Recently, I’ve been re-watching some of the foundational films in my life; the films that first made me interested in the cinema, the film’s that first revealed to me the power that cinema can possess when care, attention, passion and experimentation were present in the minds that made them.
I’ve changed around, added, and redacted a number of films since the last time I wrote about my top 10. And so, here’s a list of my current favourites, along with a small description of why I love each so much.
If you have seen any of these films, disagree with me, or notice any patten in my list, leave a comment, or email email@example.com. I’d love to hear from you.
10. Sunrise: A Song of Two Humans (1927)
I consider Murnau’s film the pinnacle of silent filmmaking. Every technique that made the silent era in cinema so special is perfected in this film. It’s narrative is harsh at times, featuring a man who attempts to murder the love of his life. But, the film is also full of forgiveness, understanding, and human spirit, which dominate the core of this beautiful film, even at its most unforgiving moments.
9. The Double Life of Véronique
Kieślowski has always been one of my absolute favourite filmmakers. His films often stray into the realms of filmic poetry, inviting the viewer to consider the power of unexplainable feelings; deep emotions that simply cannot be put into words, yet remain an ever-present and foundational part of each and every life on this planet. The film explores the interconnectivity of all things, the ways in which we relate to others, and the things/people we use in order to explore our place in the universe. These themes, of course, sound lofty when spoken about. But when Kieślowski uses the power of cinema to explore these ideas, cinematic magic happens.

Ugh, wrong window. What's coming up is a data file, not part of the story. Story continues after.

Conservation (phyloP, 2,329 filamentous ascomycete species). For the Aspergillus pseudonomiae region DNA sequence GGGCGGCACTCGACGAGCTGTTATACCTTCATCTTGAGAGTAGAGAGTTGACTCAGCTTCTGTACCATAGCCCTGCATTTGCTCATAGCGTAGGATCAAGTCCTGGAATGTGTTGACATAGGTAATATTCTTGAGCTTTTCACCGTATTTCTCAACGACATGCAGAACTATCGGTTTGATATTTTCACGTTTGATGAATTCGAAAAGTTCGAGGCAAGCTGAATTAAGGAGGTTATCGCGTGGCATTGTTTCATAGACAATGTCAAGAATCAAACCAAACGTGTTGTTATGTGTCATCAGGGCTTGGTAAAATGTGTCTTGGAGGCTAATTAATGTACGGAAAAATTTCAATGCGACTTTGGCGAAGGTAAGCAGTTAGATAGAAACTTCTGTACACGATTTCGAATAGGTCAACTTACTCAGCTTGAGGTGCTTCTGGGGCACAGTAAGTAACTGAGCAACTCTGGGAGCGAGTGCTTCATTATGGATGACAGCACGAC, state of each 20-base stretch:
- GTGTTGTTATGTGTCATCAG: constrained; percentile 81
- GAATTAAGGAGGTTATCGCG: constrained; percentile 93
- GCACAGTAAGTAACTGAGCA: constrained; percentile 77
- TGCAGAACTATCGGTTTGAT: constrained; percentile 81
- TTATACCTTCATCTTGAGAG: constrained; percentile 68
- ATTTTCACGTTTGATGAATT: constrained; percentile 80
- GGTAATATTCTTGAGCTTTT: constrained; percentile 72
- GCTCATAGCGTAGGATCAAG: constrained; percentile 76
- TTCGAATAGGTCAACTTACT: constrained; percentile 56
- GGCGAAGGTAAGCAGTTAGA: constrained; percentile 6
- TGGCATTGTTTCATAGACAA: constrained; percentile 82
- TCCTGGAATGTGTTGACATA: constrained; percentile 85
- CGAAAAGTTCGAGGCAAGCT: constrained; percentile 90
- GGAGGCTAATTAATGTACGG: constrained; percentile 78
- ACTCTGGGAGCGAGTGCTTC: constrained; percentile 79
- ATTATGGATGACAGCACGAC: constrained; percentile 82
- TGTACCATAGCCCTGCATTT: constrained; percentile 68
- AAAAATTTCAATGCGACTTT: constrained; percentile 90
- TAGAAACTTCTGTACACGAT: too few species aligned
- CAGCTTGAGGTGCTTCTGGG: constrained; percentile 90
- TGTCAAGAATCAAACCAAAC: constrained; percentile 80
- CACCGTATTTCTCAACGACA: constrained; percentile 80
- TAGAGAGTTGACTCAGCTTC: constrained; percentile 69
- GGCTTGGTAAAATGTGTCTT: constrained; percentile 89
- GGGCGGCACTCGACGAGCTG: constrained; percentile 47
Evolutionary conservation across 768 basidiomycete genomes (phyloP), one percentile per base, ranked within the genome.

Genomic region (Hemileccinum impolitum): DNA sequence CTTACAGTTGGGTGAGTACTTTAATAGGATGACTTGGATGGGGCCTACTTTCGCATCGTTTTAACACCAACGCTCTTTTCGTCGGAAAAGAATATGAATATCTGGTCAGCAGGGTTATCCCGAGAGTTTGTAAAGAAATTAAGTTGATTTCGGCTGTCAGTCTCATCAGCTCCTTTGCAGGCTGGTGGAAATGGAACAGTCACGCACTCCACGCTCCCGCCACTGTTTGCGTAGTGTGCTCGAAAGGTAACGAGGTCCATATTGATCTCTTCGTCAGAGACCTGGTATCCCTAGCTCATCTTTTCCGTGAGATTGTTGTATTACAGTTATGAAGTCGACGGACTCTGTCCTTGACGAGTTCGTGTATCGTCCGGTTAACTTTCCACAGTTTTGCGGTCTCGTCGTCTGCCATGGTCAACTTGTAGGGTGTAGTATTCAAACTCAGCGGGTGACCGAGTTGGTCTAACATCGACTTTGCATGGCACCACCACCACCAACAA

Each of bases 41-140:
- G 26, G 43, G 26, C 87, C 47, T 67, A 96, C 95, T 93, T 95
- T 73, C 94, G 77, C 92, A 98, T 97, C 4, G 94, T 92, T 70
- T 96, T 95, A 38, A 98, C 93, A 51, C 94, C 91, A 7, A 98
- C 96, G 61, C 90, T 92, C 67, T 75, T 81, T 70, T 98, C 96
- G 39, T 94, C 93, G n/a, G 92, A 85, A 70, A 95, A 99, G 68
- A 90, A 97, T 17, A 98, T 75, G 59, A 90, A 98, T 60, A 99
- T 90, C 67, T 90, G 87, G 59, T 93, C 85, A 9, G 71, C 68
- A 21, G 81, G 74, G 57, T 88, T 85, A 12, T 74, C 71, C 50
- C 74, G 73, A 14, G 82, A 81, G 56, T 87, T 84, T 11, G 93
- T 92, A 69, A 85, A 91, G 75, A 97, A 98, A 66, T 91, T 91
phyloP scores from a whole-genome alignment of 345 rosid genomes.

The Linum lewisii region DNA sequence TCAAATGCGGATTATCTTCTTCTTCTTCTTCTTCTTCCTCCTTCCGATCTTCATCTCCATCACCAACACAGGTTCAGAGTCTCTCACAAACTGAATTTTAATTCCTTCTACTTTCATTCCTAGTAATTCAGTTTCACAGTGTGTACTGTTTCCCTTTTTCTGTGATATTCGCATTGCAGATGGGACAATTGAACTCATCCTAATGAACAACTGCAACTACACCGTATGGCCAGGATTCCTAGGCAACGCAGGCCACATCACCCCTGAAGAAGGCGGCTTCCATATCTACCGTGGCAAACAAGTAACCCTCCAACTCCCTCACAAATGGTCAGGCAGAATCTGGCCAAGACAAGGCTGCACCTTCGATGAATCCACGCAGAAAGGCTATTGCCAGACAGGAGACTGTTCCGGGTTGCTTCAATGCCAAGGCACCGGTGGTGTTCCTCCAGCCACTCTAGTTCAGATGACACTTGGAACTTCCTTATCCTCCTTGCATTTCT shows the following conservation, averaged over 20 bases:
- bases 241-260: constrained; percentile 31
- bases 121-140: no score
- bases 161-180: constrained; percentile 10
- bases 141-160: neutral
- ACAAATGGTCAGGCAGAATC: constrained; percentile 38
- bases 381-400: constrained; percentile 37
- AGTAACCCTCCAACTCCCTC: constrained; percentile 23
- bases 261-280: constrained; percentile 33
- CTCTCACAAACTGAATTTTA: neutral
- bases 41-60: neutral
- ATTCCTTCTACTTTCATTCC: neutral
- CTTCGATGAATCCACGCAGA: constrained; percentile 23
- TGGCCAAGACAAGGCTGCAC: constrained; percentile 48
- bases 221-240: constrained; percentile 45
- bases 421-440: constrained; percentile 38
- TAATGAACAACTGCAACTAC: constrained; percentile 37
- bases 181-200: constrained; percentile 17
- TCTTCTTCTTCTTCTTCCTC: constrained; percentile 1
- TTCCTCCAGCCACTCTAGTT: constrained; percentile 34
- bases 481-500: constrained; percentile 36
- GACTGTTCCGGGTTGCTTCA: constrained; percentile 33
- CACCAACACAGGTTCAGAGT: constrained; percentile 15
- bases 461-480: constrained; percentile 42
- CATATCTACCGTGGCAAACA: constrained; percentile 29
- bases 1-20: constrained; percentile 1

Godard showed me the potential of what cinema could be. With Contempt, Godard’s filmmaking is as considered and condense as it would get in his early period while still maintaining the activist spirit of his youthful and energetic rebellion. Contempt is a film that’s aware of cinema’s own history; the film cries at what it views as the death of cinema, or at least, the death of a golden cinematic era.
Above all, the film is deeply melancholic, at times possessing an almost ghostly beauty that transcends temporal relativity, floating within a filmic mist that only few films will ever achieve.
7. Ali: Fear Eats the Soul
Fassbinder is a hugely powerful filmmaker, and with Ali: Fear Eats the Soul, he says so much, by saying so little. So much of this film is told in looks, stares, glances, and pauses. The awkwardness and uncaring nature of almost every person in this film is powerfully eroded by the soul, heartache, and vulnerability of its two protagonists.
The film presents a forbidden love, the straining effects of social pressure, and the primal fear of being lonely, all wrapped up within a beautifully constructed and considered filmic phenomenon.
6. Cléo from 5 to 7
The film depicts, in real time, the anxiety and mental anguish of waiting for what could be a test result that turns your entire life upside-down. In these moments, we begin to question our entire lives; what has been, what is, and what will become. When we fear the potential end, the journey suddenly reveals it’s true meaning. Cléo from 5 to 7 powerfully highlights one woman’s fear of the unknown, her reflection of the world around her, and her valiant attempts to find meaning in what seems a hopeless situation.